GPR survey

GPR is a well-known and widely used NDT for assessing structural health. Electromagnetic pulses are sent into the structure from a source antenna and reflected back to a receiving antenna. The information stored in the pulses is then analyzed to find any hidden traits. GPR can detect hidden fractures, material layers, delamination, leakage, and settlement.

In this study, the primary goal was to detect concealed fractures or moisture penetration. The survey was conducted with a TR HF model (a 2 GHz antenna), and USRADAR GPR (4 GHz antenna) (see Fig. 13a). To prepare for the GPR survey, straight longitudinal and transverse survey were painted on the surface with a temporary shade, ensuring that the entire area was covered and the data could be referenced to fixed positions (see Fig. 13b).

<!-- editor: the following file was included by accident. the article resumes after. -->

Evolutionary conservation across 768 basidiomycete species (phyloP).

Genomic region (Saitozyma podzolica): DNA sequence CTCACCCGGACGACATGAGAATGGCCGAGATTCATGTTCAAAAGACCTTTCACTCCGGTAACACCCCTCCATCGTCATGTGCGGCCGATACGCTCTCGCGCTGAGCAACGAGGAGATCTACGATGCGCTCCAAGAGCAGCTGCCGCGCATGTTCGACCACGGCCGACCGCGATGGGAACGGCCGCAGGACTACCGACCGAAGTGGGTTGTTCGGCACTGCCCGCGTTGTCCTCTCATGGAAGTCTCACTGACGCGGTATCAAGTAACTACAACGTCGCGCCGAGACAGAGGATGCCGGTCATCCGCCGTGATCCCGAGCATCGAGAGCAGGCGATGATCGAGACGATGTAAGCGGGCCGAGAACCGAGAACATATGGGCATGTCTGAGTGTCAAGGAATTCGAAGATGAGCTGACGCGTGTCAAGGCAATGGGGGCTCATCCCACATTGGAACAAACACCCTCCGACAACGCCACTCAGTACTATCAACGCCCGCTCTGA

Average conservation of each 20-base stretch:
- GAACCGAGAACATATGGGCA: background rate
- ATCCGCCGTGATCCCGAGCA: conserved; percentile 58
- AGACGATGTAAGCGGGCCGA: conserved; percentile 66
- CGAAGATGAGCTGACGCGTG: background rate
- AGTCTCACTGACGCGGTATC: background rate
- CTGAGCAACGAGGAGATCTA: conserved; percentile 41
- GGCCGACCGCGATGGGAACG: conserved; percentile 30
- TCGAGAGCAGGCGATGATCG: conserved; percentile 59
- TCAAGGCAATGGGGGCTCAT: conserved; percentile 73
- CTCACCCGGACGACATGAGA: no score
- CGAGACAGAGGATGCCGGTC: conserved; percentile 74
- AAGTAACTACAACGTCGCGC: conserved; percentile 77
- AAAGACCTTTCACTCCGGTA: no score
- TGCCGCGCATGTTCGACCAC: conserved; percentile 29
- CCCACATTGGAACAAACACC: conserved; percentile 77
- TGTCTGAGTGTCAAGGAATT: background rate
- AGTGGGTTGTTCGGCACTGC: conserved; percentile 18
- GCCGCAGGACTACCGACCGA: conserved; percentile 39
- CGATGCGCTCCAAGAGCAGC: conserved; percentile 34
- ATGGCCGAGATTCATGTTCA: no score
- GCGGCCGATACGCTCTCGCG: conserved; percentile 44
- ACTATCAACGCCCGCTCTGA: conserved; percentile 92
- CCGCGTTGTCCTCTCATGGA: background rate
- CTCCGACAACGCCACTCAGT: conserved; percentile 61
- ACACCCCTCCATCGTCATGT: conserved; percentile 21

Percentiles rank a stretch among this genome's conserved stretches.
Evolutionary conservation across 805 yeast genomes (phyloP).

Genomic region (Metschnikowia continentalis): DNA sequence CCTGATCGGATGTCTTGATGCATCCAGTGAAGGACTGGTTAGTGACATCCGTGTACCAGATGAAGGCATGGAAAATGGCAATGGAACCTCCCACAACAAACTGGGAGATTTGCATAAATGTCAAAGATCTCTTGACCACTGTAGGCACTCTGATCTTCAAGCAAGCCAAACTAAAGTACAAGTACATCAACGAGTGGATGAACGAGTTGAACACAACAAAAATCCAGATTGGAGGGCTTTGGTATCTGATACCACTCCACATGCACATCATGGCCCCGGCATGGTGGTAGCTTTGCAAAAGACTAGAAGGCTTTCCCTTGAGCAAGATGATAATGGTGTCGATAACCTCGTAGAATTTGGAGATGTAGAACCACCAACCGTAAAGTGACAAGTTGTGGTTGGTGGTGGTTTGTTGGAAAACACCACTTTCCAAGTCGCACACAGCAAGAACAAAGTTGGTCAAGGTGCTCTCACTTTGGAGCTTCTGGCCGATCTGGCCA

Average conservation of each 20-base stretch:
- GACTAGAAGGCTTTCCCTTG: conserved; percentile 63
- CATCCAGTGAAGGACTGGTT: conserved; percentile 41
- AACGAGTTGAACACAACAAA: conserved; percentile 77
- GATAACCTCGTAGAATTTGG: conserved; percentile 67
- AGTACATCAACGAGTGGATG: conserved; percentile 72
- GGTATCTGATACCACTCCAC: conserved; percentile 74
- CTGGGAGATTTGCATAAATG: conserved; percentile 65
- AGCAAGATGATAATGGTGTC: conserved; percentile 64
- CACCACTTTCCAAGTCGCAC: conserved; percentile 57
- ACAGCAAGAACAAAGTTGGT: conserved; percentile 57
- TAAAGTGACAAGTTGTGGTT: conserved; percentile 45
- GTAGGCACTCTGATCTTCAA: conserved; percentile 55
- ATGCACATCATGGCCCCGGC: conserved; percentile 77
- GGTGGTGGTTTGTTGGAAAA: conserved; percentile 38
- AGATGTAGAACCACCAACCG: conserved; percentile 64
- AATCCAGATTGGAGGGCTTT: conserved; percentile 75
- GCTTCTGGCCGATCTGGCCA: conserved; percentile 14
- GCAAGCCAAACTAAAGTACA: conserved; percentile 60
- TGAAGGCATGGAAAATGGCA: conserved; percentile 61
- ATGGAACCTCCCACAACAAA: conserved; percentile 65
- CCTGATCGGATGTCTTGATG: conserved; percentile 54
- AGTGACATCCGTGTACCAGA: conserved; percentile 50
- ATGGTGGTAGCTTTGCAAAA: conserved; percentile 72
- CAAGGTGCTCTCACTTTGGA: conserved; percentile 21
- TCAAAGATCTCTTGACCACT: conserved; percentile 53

Fig. 13
figure 13

a TR HF GPR Antenna, b USRADAR GPR Antenna

The transportable and manoeuvrable GPR device used for this study can capture high-grade, densely surveyed information, suitable for generating high-quality tomography and 3D data. IDS GRED data examination software was used to create a 2D tomography of the subsurface layers and a 3D image of the surveyed capacity. By integrating the longitudinal and transversal data, a single tomographic map of the structure was constructed.

Thermal imaging procedure